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My top 5 tips for adoptive parents

Written by

Sue Pryse-Davies


Published on

October 21, 2021

How can you be best prepared to adopt? As part of National Adoption Week, our adoption solicitor Sue Pryse-Davies gives us her top 5 tips for adoptive parents.

1) Gain child care experience

Prior to and during the adoption process, first-hand experience of child care is a must. When possible this should go beyond looking after children within the immediate family or friends and include nurseries, pre-schools or toddler groups. Advice and support from childcare experts is valuable and these connections could prove extremely helpful as an extension to your support network (for example, your adoptive children attending the nursery where you volunteered).

2) Find professionals agencies, lawyers and other adoption experts in your area

Attend informational meetings held by public and private agencies. Ask for leaflets and handouts. Talk with social workers, solicitors, agency representatives. Screen any agency or solicitor you think you might use. Check references.

3) Be honest

With yourselves, the social workers and any other person you meet along the way. Being confident to share how you feel about your adoption journey will always enhance your skills as a prospective parent as well as reinforce your status within the process. Honesty in adoption is perceived as strength and not as a weakness.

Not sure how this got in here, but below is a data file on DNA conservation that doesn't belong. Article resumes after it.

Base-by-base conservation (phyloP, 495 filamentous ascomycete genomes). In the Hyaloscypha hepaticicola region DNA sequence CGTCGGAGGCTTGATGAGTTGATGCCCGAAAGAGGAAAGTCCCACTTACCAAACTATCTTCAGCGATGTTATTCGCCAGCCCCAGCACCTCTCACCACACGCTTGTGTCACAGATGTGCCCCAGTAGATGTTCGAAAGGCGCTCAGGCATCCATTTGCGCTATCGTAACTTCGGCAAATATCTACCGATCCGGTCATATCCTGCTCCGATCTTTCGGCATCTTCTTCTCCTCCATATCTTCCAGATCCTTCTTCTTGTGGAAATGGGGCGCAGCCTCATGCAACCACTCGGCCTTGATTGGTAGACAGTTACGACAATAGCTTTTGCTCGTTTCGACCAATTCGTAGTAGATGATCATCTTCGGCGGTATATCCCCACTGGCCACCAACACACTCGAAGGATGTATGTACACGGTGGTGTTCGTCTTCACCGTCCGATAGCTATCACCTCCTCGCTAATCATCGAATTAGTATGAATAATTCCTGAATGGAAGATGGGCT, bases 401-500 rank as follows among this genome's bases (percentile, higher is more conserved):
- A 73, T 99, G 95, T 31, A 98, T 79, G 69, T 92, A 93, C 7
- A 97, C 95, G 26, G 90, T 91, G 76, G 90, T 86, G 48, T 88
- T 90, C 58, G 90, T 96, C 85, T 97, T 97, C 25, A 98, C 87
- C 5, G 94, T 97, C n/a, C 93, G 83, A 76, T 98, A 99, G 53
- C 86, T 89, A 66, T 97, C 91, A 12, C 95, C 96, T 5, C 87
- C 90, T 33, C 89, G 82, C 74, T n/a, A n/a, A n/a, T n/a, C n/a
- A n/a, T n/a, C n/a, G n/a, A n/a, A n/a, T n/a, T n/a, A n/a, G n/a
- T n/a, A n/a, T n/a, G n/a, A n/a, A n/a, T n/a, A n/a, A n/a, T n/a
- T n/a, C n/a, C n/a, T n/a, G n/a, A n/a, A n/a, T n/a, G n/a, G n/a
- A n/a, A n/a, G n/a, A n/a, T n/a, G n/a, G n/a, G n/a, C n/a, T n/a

4) Trust the adoption team

There is a wealth of expertise and no shortcut or decision will be taken if it is going to compromise your potential as an adopter. They have your best interest at heart. It is particularly key that you develop a strong relationship with your social worker and when the time comes, with the foster parent.

5) Wait out the waiting game

Adopting can take a while — sometimes, longer than you expected. Keep yourself busy by doing all the things you won’t have time to do once your new baby or child comes home. Go on that dream holiday or finish off those DIY projects. Even after children are placed the process can take longer than anticipated and you should access the support of the professional agencies who are there to help as well as us as your solicitors. We will explain the court process and why it may take some time for it to be completed particularly if the biological parents are wishing to contest or raise issues.

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